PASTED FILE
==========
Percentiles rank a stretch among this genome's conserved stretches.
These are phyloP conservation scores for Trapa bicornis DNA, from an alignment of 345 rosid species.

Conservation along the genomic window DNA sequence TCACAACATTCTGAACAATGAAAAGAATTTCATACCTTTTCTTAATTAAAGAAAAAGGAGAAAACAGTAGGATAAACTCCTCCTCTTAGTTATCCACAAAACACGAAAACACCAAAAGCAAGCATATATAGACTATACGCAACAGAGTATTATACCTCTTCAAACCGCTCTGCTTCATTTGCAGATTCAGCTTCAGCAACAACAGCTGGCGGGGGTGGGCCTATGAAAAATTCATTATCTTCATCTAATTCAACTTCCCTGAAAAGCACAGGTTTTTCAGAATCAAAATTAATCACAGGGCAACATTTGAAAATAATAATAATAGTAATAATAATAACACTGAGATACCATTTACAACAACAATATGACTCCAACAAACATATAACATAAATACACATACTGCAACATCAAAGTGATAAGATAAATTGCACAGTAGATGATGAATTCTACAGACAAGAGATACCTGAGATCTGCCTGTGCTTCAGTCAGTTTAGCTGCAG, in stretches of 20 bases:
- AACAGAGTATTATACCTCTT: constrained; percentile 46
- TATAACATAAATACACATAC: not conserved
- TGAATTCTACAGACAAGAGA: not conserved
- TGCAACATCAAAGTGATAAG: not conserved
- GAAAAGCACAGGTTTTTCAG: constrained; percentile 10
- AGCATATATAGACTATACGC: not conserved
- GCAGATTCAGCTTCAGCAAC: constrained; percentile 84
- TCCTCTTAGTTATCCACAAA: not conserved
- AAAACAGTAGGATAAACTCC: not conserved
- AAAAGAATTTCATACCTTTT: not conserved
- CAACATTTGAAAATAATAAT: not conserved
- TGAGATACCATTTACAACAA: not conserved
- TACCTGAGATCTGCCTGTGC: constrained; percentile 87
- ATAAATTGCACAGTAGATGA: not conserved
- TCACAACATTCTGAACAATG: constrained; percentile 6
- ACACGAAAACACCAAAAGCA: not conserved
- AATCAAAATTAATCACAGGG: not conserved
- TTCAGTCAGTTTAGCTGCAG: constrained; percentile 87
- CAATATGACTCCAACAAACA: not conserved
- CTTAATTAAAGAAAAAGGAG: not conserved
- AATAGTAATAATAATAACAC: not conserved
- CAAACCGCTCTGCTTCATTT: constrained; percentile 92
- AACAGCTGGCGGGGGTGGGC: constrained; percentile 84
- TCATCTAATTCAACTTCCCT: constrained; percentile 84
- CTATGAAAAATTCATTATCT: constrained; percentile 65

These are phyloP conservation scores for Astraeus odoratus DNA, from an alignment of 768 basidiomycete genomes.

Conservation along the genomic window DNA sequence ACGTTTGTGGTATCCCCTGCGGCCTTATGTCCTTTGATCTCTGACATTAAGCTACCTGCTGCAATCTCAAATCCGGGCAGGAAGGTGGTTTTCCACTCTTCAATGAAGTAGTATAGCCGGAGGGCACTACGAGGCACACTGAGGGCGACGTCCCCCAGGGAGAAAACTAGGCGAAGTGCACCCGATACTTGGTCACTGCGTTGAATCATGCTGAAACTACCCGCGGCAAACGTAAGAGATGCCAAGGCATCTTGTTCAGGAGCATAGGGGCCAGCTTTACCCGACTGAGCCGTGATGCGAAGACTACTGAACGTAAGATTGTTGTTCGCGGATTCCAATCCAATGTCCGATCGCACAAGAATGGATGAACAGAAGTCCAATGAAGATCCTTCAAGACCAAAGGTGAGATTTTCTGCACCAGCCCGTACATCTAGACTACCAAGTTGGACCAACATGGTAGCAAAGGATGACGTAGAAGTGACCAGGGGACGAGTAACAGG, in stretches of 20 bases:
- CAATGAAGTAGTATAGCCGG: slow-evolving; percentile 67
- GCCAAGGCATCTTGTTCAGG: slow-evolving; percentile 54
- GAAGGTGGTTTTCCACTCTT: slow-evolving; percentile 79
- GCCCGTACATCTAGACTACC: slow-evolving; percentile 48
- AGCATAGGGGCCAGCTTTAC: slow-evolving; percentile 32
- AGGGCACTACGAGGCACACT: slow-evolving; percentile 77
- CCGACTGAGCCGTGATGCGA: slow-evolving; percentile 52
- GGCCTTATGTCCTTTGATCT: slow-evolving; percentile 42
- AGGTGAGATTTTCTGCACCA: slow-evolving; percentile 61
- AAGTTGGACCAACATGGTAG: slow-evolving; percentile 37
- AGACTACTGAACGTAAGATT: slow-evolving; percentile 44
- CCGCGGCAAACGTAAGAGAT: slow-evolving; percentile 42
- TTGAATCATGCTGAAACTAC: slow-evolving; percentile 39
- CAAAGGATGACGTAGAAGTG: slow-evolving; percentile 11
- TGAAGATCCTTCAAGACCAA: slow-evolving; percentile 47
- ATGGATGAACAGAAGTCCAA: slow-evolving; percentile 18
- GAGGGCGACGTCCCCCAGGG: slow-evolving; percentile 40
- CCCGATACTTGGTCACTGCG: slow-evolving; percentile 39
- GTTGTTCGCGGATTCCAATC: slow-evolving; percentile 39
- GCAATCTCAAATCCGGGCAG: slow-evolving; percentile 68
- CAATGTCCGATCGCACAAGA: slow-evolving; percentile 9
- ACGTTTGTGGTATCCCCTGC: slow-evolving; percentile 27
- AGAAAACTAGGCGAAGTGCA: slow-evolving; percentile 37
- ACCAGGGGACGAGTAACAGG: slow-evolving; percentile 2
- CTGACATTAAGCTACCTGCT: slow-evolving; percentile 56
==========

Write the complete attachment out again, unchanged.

Percentiles rank a stretch among this genome's conserved stretches.
These are phyloP conservation scores for Trapa bicornis DNA, from an alignment of 345 rosid species.

Conservation along the genomic window DNA sequence TCACAACATTCTGAACAATGAAAAGAATTTCATACCTTTTCTTAATTAAAGAAAAAGGAGAAAACAGTAGGATAAACTCCTCCTCTTAGTTATCCACAAAACACGAAAACACCAAAAGCAAGCATATATAGACTATACGCAACAGAGTATTATACCTCTTCAAACCGCTCTGCTTCATTTGCAGATTCAGCTTCAGCAACAACAGCTGGCGGGGGTGGGCCTATGAAAAATTCATTATCTTCATCTAATTCAACTTCCCTGAAAAGCACAGGTTTTTCAGAATCAAAATTAATCACAGGGCAACATTTGAAAATAATAATAATAGTAATAATAATAACACTGAGATACCATTTACAACAACAATATGACTCCAACAAACATATAACATAAATACACATACTGCAACATCAAAGTGATAAGATAAATTGCACAGTAGATGATGAATTCTACAGACAAGAGATACCTGAGATCTGCCTGTGCTTCAGTCAGTTTAGCTGCAG, in stretches of 20 bases:
- AACAGAGTATTATACCTCTT: constrained; percentile 46
- TATAACATAAATACACATAC: not conserved
- TGAATTCTACAGACAAGAGA: not conserved
- TGCAACATCAAAGTGATAAG: not conserved
- GAAAAGCACAGGTTTTTCAG: constrained; percentile 10
- AGCATATATAGACTATACGC: not conserved
- GCAGATTCAGCTTCAGCAAC: constrained; percentile 84
- TCCTCTTAGTTATCCACAAA: not conserved
- AAAACAGTAGGATAAACTCC: not conserved
- AAAAGAATTTCATACCTTTT: not conserved
- CAACATTTGAAAATAATAAT: not conserved
- TGAGATACCATTTACAACAA: not conserved
- TACCTGAGATCTGCCTGTGC: constrained; percentile 87
- ATAAATTGCACAGTAGATGA: not conserved
- TCACAACATTCTGAACAATG: constrained; percentile 6
- ACACGAAAACACCAAAAGCA: not conserved
- AATCAAAATTAATCACAGGG: not conserved
- TTCAGTCAGTTTAGCTGCAG: constrained; percentile 87
- CAATATGACTCCAACAAACA: not conserved
- CTTAATTAAAGAAAAAGGAG: not conserved
- AATAGTAATAATAATAACAC: not conserved
- CAAACCGCTCTGCTTCATTT: constrained; percentile 92
- AACAGCTGGCGGGGGTGGGC: constrained; percentile 84
- TCATCTAATTCAACTTCCCT: constrained; percentile 84
- CTATGAAAAATTCATTATCT: constrained; percentile 65

These are phyloP conservation scores for Astraeus odoratus DNA, from an alignment of 768 basidiomycete genomes.

Conservation along the genomic window DNA sequence ACGTTTGTGGTATCCCCTGCGGCCTTATGTCCTTTGATCTCTGACATTAAGCTACCTGCTGCAATCTCAAATCCGGGCAGGAAGGTGGTTTTCCACTCTTCAATGAAGTAGTATAGCCGGAGGGCACTACGAGGCACACTGAGGGCGACGTCCCCCAGGGAGAAAACTAGGCGAAGTGCACCCGATACTTGGTCACTGCGTTGAATCATGCTGAAACTACCCGCGGCAAACGTAAGAGATGCCAAGGCATCTTGTTCAGGAGCATAGGGGCCAGCTTTACCCGACTGAGCCGTGATGCGAAGACTACTGAACGTAAGATTGTTGTTCGCGGATTCCAATCCAATGTCCGATCGCACAAGAATGGATGAACAGAAGTCCAATGAAGATCCTTCAAGACCAAAGGTGAGATTTTCTGCACCAGCCCGTACATCTAGACTACCAAGTTGGACCAACATGGTAGCAAAGGATGACGTAGAAGTGACCAGGGGACGAGTAACAGG, in stretches of 20 bases:
- CAATGAAGTAGTATAGCCGG: slow-evolving; percentile 67
- GCCAAGGCATCTTGTTCAGG: slow-evolving; percentile 54
- GAAGGTGGTTTTCCACTCTT: slow-evolving; percentile 79
- GCCCGTACATCTAGACTACC: slow-evolving; percentile 48
- AGCATAGGGGCCAGCTTTAC: slow-evolving; percentile 32
- AGGGCACTACGAGGCACACT: slow-evolving; percentile 77
- CCGACTGAGCCGTGATGCGA: slow-evolving; percentile 52
- GGCCTTATGTCCTTTGATCT: slow-evolving; percentile 42
- AGGTGAGATTTTCTGCACCA: slow-evolving; percentile 61
- AAGTTGGACCAACATGGTAG: slow-evolving; percentile 37
- AGACTACTGAACGTAAGATT: slow-evolving; percentile 44
- CCGCGGCAAACGTAAGAGAT: slow-evolving; percentile 42
- TTGAATCATGCTGAAACTAC: slow-evolving; percentile 39
- CAAAGGATGACGTAGAAGTG: slow-evolving; percentile 11
- TGAAGATCCTTCAAGACCAA: slow-evolving; percentile 47
- ATGGATGAACAGAAGTCCAA: slow-evolving; percentile 18
- GAGGGCGACGTCCCCCAGGG: slow-evolving; percentile 40
- CCCGATACTTGGTCACTGCG: slow-evolving; percentile 39
- GTTGTTCGCGGATTCCAATC: slow-evolving; percentile 39
- GCAATCTCAAATCCGGGCAG: slow-evolving; percentile 68
- CAATGTCCGATCGCACAAGA: slow-evolving; percentile 9
- ACGTTTGTGGTATCCCCTGC: slow-evolving; percentile 27
- AGAAAACTAGGCGAAGTGCA: slow-evolving; percentile 37
- ACCAGGGGACGAGTAACAGG: slow-evolving; percentile 2
- CTGACATTAAGCTACCTGCT: slow-evolving; percentile 56